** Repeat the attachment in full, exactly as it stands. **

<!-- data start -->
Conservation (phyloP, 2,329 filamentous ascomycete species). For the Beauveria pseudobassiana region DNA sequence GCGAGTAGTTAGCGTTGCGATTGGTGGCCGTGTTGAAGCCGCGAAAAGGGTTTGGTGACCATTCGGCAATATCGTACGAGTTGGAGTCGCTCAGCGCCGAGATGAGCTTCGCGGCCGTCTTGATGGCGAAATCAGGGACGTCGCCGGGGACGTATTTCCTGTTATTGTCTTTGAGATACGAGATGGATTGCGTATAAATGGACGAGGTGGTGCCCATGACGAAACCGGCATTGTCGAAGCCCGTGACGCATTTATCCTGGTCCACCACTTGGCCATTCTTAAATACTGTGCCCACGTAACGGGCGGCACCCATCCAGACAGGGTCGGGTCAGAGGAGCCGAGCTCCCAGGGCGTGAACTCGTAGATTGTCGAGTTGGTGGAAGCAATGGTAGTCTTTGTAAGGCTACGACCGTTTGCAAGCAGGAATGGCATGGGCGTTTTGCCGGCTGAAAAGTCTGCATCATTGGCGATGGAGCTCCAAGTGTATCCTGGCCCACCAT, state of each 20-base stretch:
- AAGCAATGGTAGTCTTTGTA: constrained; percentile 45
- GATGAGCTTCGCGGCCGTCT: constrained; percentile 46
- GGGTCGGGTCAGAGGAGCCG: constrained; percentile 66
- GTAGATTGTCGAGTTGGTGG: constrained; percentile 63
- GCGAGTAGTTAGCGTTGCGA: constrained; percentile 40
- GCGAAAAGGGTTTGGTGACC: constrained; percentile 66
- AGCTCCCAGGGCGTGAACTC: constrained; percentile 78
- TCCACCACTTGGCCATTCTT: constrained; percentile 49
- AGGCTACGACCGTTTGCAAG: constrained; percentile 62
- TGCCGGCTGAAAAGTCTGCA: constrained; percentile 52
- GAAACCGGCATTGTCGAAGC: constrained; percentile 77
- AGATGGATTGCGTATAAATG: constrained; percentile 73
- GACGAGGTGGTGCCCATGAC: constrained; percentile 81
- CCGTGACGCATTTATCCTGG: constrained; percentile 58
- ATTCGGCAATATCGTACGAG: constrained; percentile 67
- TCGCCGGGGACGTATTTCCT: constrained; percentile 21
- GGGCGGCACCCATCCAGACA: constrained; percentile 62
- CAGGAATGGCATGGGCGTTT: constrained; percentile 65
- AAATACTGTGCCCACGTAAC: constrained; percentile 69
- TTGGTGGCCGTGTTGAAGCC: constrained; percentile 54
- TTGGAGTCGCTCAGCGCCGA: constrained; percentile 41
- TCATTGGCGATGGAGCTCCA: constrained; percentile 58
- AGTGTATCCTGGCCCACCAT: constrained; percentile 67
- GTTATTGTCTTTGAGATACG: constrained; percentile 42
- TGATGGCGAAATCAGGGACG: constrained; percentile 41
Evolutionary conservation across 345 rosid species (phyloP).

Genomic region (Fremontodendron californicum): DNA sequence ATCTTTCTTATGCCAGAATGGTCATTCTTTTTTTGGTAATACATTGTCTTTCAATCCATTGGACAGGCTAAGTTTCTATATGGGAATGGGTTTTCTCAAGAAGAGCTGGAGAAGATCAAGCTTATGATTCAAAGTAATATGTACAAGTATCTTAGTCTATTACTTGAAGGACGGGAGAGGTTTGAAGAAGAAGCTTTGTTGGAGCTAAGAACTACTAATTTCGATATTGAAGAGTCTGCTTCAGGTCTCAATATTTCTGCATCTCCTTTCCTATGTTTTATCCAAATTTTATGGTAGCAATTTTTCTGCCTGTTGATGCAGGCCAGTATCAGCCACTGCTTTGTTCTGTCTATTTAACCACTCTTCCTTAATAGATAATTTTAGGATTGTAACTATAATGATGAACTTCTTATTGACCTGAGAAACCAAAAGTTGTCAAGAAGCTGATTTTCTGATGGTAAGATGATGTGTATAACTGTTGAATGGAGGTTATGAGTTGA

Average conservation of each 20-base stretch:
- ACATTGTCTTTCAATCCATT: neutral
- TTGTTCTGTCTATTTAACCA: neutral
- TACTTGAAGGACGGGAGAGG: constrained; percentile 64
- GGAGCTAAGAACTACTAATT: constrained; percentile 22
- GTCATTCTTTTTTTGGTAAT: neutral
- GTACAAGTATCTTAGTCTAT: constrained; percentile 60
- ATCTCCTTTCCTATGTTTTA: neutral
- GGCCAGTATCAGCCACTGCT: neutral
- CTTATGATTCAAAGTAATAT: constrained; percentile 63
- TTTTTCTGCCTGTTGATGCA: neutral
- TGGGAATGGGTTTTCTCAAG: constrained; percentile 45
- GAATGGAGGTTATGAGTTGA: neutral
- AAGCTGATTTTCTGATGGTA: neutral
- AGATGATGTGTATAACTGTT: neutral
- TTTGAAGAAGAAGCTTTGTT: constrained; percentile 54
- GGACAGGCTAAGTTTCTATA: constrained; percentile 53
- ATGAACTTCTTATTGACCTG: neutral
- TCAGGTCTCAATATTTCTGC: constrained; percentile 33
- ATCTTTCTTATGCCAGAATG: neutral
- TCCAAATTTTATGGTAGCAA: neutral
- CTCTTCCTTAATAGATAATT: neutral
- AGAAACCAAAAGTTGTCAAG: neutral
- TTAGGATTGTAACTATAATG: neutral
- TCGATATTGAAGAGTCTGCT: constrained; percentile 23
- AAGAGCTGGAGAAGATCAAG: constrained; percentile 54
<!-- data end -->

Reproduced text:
Conservation (phyloP, 2,329 filamentous ascomycete species). For the Beauveria pseudobassiana region DNA sequence GCGAGTAGTTAGCGTTGCGATTGGTGGCCGTGTTGAAGCCGCGAAAAGGGTTTGGTGACCATTCGGCAATATCGTACGAGTTGGAGTCGCTCAGCGCCGAGATGAGCTTCGCGGCCGTCTTGATGGCGAAATCAGGGACGTCGCCGGGGACGTATTTCCTGTTATTGTCTTTGAGATACGAGATGGATTGCGTATAAATGGACGAGGTGGTGCCCATGACGAAACCGGCATTGTCGAAGCCCGTGACGCATTTATCCTGGTCCACCACTTGGCCATTCTTAAATACTGTGCCCACGTAACGGGCGGCACCCATCCAGACAGGGTCGGGTCAGAGGAGCCGAGCTCCCAGGGCGTGAACTCGTAGATTGTCGAGTTGGTGGAAGCAATGGTAGTCTTTGTAAGGCTACGACCGTTTGCAAGCAGGAATGGCATGGGCGTTTTGCCGGCTGAAAAGTCTGCATCATTGGCGATGGAGCTCCAAGTGTATCCTGGCCCACCAT, state of each 20-base stretch:
- AAGCAATGGTAGTCTTTGTA: constrained; percentile 45
- GATGAGCTTCGCGGCCGTCT: constrained; percentile 46
- GGGTCGGGTCAGAGGAGCCG: constrained; percentile 66
- GTAGATTGTCGAGTTGGTGG: constrained; percentile 63
- GCGAGTAGTTAGCGTTGCGA: constrained; percentile 40
- GCGAAAAGGGTTTGGTGACC: constrained; percentile 66
- AGCTCCCAGGGCGTGAACTC: constrained; percentile 78
- TCCACCACTTGGCCATTCTT: constrained; percentile 49
- AGGCTACGACCGTTTGCAAG: constrained; percentile 62
- TGCCGGCTGAAAAGTCTGCA: constrained; percentile 52
- GAAACCGGCATTGTCGAAGC: constrained; percentile 77
- AGATGGATTGCGTATAAATG: constrained; percentile 73
- GACGAGGTGGTGCCCATGAC: constrained; percentile 81
- CCGTGACGCATTTATCCTGG: constrained; percentile 58
- ATTCGGCAATATCGTACGAG: constrained; percentile 67
- TCGCCGGGGACGTATTTCCT: constrained; percentile 21
- GGGCGGCACCCATCCAGACA: constrained; percentile 62
- CAGGAATGGCATGGGCGTTT: constrained; percentile 65
- AAATACTGTGCCCACGTAAC: constrained; percentile 69
- TTGGTGGCCGTGTTGAAGCC: constrained; percentile 54
- TTGGAGTCGCTCAGCGCCGA: constrained; percentile 41
- TCATTGGCGATGGAGCTCCA: constrained; percentile 58
- AGTGTATCCTGGCCCACCAT: constrained; percentile 67
- GTTATTGTCTTTGAGATACG: constrained; percentile 42
- TGATGGCGAAATCAGGGACG: constrained; percentile 41
Evolutionary conservation across 345 rosid species (phyloP).

Genomic region (Fremontodendron californicum): DNA sequence ATCTTTCTTATGCCAGAATGGTCATTCTTTTTTTGGTAATACATTGTCTTTCAATCCATTGGACAGGCTAAGTTTCTATATGGGAATGGGTTTTCTCAAGAAGAGCTGGAGAAGATCAAGCTTATGATTCAAAGTAATATGTACAAGTATCTTAGTCTATTACTTGAAGGACGGGAGAGGTTTGAAGAAGAAGCTTTGTTGGAGCTAAGAACTACTAATTTCGATATTGAAGAGTCTGCTTCAGGTCTCAATATTTCTGCATCTCCTTTCCTATGTTTTATCCAAATTTTATGGTAGCAATTTTTCTGCCTGTTGATGCAGGCCAGTATCAGCCACTGCTTTGTTCTGTCTATTTAACCACTCTTCCTTAATAGATAATTTTAGGATTGTAACTATAATGATGAACTTCTTATTGACCTGAGAAACCAAAAGTTGTCAAGAAGCTGATTTTCTGATGGTAAGATGATGTGTATAACTGTTGAATGGAGGTTATGAGTTGA

Average conservation of each 20-base stretch:
- ACATTGTCTTTCAATCCATT: neutral
- TTGTTCTGTCTATTTAACCA: neutral
- TACTTGAAGGACGGGAGAGG: constrained; percentile 64
- GGAGCTAAGAACTACTAATT: constrained; percentile 22
- GTCATTCTTTTTTTGGTAAT: neutral
- GTACAAGTATCTTAGTCTAT: constrained; percentile 60
- ATCTCCTTTCCTATGTTTTA: neutral
- GGCCAGTATCAGCCACTGCT: neutral
- CTTATGATTCAAAGTAATAT: constrained; percentile 63
- TTTTTCTGCCTGTTGATGCA: neutral
- TGGGAATGGGTTTTCTCAAG: constrained; percentile 45
- GAATGGAGGTTATGAGTTGA: neutral
- AAGCTGATTTTCTGATGGTA: neutral
- AGATGATGTGTATAACTGTT: neutral
- TTTGAAGAAGAAGCTTTGTT: constrained; percentile 54
- GGACAGGCTAAGTTTCTATA: constrained; percentile 53
- ATGAACTTCTTATTGACCTG: neutral
- TCAGGTCTCAATATTTCTGC: constrained; percentile 33
- ATCTTTCTTATGCCAGAATG: neutral
- TCCAAATTTTATGGTAGCAA: neutral
- CTCTTCCTTAATAGATAATT: neutral
- AGAAACCAAAAGTTGTCAAG: neutral
- TTAGGATTGTAACTATAATG: neutral
- TCGATATTGAAGAGTCTGCT: constrained; percentile 23
- AAGAGCTGGAGAAGATCAAG: constrained; percentile 54